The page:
17?8- right and rode forward to reconnoitre. From the observations Lee made, and the intelligence he obtained, he concluded that the forces he saw were no other than the enemy's covering party, and entertained hopes of an interval between them and the main body, sufficient to afford him the opportunity of cutting them off. That he might perfect this business, Wayne was appointed to command 700 men, to whom were attached two pieces of artillery. Wayne was to attack the covering party in the rear, faintly so as to halt them, but not with vigor lest that should occasion their retreating with celerity to the main body, or drawing from it so powerful a reinforcement as to defeat the principal design. Mean time Lee was to endeavour by a short road leading to the left, to gain the front of the party. While marching on this road, one of gen. Washington's suite came-up to procure intelligence. Lee with a fixed firm tone of voice and countenance which suggested confidence of success, desired him to inform his excellency, that the enemy did not appear well to understand the roads; that the route he was on cut off two miles; that the rear of the enemy was composed of 1500 or 2000; that he expected to fall in with them, and had great certainty of cutting them off'; and that gen. Wayne and eol. Butler were amusing them with a few loose shot while he was performing the route. Wayne's command was advanced to the right and drawn up. The enemy appeared just in the edge of a wood upon an eminence with their light dragoons. A few of the American light horsemen were advanced upon the right, at a very considerable distance. One of LeeVaids de camp observed the queen's light dr.agooiis-parading as though- they meant to charge "'.-'* these

these American light-horsemen, who had no officer of 117*> eminence to head them; he therefore rode up to and advised them to let the British dragoons come as near as could be done with safety, and then to retreat off to where gen. Wayne was, and let him receive them. The British horse pursued till they came near the general, when receiving a fire from col. Butler's regiment posted on jhe skirt of a wood, they wheeled and gallopped off in great haste to their own body: as they were retiring) the two pieces of artillery fired a few shot at them. .Wayne then advanced, and encouraged his men to follow on, and charge the enemy with bayonets. The aid rode back to Lee, who immediately sent him forward to Wayne, with orders that he should only feign an attack, and not push on too precipitately, as that would subvert his plan, and disappoint his intentions. Lieut, col. Oswald, who commanded the artillery, supposed that the enemy were retreating, and so passed the morass in front over a causeway into a grain field, and began to cannonade. This happened after ten o'clock. About the fame time a part of Lee's troops issued out of a wood, on the left of and about a mile below the Court-house, in small columns, and in an oblique direction with respect . to the royal forces, rather toward their right and, within cannon shot. These were drawn up ready to face the Americans, with their right near a wood; and their left on open ground covered by their cavalry and forming an obtuse angle with the Court-house. The cavalry filed off to the left, as if with design to attempt something on the right of Lee's troops, which occasioned an order to the marquis de la Fayette to wheel his column by his fight, and to gain and attack the enemy's left flank.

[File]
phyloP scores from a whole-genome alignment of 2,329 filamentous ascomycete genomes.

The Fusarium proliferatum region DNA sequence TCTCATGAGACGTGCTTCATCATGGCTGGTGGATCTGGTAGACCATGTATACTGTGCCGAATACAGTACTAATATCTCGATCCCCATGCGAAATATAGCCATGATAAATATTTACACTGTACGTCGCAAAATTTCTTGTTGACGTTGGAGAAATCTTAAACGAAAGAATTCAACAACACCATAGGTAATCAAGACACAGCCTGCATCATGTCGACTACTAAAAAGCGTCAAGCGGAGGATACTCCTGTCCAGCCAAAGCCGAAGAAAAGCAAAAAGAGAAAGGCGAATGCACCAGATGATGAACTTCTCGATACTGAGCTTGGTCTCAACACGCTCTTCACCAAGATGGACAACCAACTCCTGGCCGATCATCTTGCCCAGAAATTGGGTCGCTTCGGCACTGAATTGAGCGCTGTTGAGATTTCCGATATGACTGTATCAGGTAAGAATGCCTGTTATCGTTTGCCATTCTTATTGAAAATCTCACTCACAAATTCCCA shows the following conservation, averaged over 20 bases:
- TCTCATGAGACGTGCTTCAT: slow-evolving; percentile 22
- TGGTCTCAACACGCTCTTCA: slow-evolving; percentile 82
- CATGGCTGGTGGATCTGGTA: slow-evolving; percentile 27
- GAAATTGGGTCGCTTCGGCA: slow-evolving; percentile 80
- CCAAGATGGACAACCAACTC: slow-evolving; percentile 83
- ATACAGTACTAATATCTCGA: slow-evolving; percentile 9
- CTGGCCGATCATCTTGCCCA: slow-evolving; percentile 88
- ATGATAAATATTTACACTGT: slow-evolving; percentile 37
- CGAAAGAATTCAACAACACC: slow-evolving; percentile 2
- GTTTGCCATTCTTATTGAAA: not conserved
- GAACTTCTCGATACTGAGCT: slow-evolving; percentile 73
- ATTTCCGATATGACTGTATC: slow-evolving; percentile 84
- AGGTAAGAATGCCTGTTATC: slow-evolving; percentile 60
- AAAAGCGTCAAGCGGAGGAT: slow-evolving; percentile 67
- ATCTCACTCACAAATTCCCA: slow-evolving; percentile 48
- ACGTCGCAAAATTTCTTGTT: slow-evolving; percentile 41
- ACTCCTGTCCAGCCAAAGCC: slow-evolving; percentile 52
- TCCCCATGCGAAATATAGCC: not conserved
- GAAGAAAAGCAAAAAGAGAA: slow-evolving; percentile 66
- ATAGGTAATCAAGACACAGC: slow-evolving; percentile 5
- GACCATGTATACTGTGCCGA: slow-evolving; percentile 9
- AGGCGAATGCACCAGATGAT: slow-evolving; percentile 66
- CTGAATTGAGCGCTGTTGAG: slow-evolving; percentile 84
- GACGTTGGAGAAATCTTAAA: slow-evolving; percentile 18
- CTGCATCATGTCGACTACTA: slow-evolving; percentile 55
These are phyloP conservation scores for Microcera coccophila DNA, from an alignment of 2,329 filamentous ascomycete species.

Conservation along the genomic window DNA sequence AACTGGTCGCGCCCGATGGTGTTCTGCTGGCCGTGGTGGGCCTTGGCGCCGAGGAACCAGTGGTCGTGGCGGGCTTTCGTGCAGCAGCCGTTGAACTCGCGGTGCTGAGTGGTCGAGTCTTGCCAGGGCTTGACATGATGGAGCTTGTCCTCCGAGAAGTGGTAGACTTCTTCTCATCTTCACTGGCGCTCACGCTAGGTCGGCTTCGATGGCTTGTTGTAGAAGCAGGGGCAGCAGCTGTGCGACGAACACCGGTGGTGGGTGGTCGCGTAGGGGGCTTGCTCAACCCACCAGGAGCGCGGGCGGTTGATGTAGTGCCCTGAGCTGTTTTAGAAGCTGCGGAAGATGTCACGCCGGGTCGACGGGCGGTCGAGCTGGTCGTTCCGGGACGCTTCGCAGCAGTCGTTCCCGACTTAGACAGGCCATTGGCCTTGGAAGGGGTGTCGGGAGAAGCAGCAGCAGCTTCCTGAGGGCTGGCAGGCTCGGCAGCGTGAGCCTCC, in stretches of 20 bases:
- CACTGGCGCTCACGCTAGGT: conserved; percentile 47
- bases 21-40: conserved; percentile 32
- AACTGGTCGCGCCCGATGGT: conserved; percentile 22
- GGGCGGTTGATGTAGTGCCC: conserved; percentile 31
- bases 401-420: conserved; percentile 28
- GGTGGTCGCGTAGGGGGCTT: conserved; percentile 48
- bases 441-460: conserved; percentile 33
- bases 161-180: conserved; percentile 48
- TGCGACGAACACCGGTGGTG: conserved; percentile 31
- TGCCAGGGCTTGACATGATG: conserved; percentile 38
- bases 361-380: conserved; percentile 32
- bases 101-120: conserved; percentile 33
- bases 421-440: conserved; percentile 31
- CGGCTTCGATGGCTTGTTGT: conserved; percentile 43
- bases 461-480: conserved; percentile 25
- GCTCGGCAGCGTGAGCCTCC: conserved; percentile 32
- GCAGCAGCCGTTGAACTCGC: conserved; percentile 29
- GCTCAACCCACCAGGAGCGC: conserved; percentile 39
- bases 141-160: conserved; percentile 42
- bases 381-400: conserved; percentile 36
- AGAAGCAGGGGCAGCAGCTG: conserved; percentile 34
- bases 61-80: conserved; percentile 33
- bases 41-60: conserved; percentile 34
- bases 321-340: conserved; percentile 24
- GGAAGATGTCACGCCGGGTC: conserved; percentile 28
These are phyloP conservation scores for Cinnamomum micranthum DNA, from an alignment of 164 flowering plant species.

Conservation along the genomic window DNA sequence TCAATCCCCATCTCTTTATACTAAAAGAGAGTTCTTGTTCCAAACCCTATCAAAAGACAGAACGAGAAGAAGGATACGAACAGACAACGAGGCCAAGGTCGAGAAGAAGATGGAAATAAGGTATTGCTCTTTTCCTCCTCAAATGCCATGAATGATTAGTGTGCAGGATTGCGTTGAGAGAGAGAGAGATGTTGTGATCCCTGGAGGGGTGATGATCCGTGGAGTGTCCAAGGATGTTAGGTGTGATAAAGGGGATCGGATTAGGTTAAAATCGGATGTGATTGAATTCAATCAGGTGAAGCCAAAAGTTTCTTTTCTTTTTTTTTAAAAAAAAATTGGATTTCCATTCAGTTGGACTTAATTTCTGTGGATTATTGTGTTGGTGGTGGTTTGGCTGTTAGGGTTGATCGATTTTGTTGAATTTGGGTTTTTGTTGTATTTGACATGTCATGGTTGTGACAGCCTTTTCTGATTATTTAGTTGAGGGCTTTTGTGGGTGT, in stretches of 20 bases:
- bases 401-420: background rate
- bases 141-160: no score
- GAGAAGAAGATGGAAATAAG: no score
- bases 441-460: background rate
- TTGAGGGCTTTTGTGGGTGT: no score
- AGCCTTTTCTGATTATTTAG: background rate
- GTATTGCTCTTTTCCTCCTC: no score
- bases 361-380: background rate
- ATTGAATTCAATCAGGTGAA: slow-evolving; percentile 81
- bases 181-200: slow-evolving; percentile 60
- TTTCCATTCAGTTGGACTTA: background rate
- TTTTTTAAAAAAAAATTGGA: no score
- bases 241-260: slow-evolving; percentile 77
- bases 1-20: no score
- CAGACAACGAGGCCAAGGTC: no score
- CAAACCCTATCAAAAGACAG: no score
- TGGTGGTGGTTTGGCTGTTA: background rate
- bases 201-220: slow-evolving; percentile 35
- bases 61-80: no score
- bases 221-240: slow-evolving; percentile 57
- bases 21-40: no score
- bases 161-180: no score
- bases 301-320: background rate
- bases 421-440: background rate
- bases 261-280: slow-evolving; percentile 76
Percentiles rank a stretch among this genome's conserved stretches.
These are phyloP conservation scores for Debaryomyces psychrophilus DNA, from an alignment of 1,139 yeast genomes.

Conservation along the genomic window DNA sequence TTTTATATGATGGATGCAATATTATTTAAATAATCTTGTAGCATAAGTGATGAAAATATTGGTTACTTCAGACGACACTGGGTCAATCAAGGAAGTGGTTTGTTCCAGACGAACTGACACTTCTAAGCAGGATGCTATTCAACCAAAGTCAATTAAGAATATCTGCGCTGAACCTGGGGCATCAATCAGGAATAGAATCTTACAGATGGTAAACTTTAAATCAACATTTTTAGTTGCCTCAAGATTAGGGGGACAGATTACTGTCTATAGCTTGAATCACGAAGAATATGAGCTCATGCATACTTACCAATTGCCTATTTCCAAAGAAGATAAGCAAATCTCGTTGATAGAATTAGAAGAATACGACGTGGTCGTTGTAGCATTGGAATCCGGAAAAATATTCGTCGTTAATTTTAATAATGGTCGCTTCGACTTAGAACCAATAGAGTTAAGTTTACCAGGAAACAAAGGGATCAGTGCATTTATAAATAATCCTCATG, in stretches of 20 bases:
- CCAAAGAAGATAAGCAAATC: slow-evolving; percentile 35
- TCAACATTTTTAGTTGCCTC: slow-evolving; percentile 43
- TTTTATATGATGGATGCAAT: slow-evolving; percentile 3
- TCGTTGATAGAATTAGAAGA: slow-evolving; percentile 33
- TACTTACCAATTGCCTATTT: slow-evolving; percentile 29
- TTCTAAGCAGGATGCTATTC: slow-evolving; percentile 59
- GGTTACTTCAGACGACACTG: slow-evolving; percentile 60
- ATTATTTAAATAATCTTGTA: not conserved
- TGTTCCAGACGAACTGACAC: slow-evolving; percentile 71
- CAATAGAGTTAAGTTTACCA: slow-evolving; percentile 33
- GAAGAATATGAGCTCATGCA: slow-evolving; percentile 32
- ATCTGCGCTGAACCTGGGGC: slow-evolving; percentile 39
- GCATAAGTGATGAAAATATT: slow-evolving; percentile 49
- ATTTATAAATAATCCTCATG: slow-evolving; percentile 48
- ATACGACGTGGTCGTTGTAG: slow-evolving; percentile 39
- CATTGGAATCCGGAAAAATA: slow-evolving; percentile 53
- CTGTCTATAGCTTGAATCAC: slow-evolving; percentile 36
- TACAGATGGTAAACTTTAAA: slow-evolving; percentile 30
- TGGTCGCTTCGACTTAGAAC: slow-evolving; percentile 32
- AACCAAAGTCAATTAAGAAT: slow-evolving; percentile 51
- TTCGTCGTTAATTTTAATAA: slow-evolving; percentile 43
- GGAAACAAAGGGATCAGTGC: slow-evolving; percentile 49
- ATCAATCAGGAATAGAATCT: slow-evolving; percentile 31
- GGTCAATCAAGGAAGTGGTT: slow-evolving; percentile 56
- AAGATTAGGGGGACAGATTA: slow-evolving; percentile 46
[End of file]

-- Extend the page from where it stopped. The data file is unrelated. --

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I778» Lee having also ordered to the right the three regiments in Wayne's detachment, Wesson's, Stewart's and Livingston's, rode toward Oswald's artillery and reconnoitred the enemy, who appeared . in full view marching back again toward the Court-house, and in greater numbers than was expected, so that Lee said, he believed he was mistaken in their strength. T:

Let us now advert to the' manoeuvres of Sir Henry Clinton. Soon after he had begun with Ws column to follow gen. Knyphausen, reconnoitring parties of the Jersey militia appeared on his left flank. The queen's rangers fell in with, and dispersed some detachments among the woods in the same quarter. His rear guard having descended from the heights above Freehold into the plain, some American columns appeared likewise descending into it, and began the cannonade on his rear, which, was returned by a superior fire. At this instant, intelligence was brought to Sir Henry, that the enemy were discovered marching in -force on both his flanks. He conjectured, that the object of the Americans was the baggage, which at that juncture was engaged in denies that continued for miles. He conceived that the only means of parrying the apprehended blow was by sacing about, attacking the corps which harassed his rear,, and pressing it so hard, as to oblige the detachments to return from his flanks to its assistance. Thinking that the measure might possibly draw on a general action, he sent .for a brigade of British, and the 17th light dragoons from Knyphausen's division, and at the same time 'gave directions, that on their arrival they should take a 'position for covering his right flank. He' then made a

disposition